27 April 2022 7:46 AM GMT
The Delhi Bench of the Customs, Excise and Service Tax Appellate Tribunal (CESTAT) consisting of Rachna Gupta (Judicial Member) held that the denial of availment of Cenvat Credit on performa invoices was absolutely wrong.The appellant/assessee is in the business of manufacturing zinc concentrate, lead concentrate, etc. and is also engaged in providing and receiving goods transport...
The Delhi Bench of the Customs, Excise and Service Tax Appellate Tribunal (CESTAT) consisting of Rachna Gupta (Judicial Member) held that the denial of availment of Cenvat Credit on performa invoices was absolutely wrong.
The appellant/assessee is in the business of manufacturing zinc concentrate, lead concentrate, etc. and is also engaged in providing and receiving goods transport agency service, legal consultancy service, manpower supply service, rent-a-cab service, etc. During the course of the audit of records, the department observed that the appellant had wrongly availed of Cenvat Credit.
The department has proposed to recover the Cenvat Credit amounting to Rs. 2,64,442 from the appellant along with the interest and proportionate penalty via show cause notice. The proposal was confirmed initially. The appeal of the appellant was rejected except that the amount of penalty was reduced to 25% of the demand in terms of the second proviso to section 78 of the Finance Act, 1994.
The appellant submitted that the Cenvat Credit has been denied on mere technical or procedural aspects, which is not permissible under law. There was no denial of duty or tax paid by the appellant. The credit cannot be denied based upon an allegation that the credit has been claimed based upon a proforma invoice. The invoices had all the details required under Rule 9 of the Cenvat Credit Rules. Hence, the adjudicating authority has wrongly denied the credit.
The departmental contended that each allegation of the Show Cause Notice has been meticulously dealt with by the Commissioner (Appeals), who has given a justified reason for rejecting the submissions of the appellants before confirming the demand against the appellant.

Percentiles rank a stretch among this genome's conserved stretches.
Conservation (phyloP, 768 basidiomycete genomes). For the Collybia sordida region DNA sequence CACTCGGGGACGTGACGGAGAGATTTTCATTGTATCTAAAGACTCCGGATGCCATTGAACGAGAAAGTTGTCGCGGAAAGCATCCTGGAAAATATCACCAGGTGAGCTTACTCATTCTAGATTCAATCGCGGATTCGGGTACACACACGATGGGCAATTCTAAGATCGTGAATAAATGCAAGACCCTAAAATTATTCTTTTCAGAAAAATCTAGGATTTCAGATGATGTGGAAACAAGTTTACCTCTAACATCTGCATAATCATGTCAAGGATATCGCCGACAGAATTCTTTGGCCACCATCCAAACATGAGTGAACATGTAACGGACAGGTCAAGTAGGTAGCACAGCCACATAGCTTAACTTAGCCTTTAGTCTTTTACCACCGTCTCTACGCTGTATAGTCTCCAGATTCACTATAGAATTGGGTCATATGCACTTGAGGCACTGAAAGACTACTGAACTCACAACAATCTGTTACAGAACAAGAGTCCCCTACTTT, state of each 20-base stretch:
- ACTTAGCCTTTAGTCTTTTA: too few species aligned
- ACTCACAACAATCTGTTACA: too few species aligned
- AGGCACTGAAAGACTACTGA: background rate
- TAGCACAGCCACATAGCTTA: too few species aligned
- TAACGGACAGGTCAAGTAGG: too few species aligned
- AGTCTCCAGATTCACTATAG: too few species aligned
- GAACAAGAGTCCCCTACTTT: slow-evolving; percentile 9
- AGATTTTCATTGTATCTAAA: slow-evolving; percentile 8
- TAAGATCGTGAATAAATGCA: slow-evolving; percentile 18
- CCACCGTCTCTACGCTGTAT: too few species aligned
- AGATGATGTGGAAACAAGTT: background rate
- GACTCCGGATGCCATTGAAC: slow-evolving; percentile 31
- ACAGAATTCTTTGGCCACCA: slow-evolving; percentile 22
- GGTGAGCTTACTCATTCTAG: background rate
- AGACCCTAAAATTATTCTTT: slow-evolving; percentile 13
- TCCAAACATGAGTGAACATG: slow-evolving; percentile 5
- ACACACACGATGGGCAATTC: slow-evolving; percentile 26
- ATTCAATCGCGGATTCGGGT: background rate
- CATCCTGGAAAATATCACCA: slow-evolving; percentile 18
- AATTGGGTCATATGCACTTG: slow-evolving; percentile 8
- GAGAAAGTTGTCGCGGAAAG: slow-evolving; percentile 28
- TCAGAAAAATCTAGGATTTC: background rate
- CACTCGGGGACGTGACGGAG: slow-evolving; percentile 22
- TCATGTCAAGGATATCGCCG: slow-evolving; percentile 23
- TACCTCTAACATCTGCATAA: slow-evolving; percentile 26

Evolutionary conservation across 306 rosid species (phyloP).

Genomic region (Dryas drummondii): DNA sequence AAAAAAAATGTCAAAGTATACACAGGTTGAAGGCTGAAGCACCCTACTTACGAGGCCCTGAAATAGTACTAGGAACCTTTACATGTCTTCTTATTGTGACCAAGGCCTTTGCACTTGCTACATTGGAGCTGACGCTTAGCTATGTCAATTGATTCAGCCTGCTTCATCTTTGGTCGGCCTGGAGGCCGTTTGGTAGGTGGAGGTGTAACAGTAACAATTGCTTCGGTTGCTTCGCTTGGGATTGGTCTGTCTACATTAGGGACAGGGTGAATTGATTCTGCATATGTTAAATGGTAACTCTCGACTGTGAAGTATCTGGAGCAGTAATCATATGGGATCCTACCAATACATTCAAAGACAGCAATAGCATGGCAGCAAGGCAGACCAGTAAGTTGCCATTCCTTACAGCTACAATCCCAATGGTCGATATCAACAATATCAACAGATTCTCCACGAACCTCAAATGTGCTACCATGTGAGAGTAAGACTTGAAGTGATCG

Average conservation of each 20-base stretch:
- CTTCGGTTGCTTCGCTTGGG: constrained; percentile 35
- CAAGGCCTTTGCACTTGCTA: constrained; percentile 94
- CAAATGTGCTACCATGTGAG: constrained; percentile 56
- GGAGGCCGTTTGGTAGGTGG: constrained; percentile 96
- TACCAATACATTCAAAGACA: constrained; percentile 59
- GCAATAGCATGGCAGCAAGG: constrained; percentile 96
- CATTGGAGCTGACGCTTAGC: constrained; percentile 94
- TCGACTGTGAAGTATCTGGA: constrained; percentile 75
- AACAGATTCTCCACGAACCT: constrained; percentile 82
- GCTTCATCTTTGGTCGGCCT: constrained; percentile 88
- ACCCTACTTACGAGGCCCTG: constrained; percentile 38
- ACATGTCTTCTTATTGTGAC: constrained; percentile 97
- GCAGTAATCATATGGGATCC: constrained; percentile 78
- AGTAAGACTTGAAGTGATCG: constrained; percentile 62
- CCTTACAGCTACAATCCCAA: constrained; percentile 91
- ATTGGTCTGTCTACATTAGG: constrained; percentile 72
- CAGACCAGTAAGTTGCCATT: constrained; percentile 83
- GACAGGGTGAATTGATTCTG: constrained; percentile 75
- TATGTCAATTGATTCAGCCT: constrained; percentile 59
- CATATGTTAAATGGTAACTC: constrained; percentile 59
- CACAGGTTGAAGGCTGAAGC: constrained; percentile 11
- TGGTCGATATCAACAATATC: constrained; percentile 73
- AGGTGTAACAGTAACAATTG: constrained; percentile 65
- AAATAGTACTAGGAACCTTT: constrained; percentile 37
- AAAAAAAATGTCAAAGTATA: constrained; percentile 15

The tribunal observed that the manufacturer or producer of the final product or the provider of output service is eligible to take CENVAT Credit of the duty/ tax paid by him in terms of Rule 3 of Cenvat Credit Rules, 2004. Rule 9 requires certain documents and accounts to be the basis for taking the Cenvat Credit. Rule 9 of Cenvat Credit Rules, 2004 clarifies that Cenvat Credit on the documents as mentioned in Sub Rule (1) of Rule (9) shall be available if and only if all the particulars as prescribed under the respective statute are contained in the documents. The conjoint reading of both the Rules makes it clear that it is not merely a specific document in sub rule but any similar document which may provide all the statutory particulars that the same shall be admissible for permitting availment of Cenvat Credit to the manufacture or service provider.
"The documents required under the Rule 9 are not confined to merely invoices but these may be any documents, like billor challan as issued in terms of Rule 4 (2) A of the Service Tax Rules etc. This particular Rule specifies the amount of information as is required in a particular document for availment of Cenvat Credit. Thus any documents as required under Rule 4(2)A can be the documents under Rule 9 of Cenvat Credit Rules for entitlement of availing Cenvat Credit," the CESTAT said.
The tribunal held that entire information as required under Rule 9 of the Service Tax Rules was available in the performa invoices on which credit was availed by appellant. Hence, it is held that denial of availment of Cenvat Credit on performa invoices was absolutely wrong.
Case Title: Hindustan Zinc Ltd. Versus Commissioner Appeals
Citation: Excise Appeal No. 51720/2021
Counsel For Appellant: Advocate Hemant Bajaj
Counsel For Respondent: Authorised Representative for the Department Ishwar Charan
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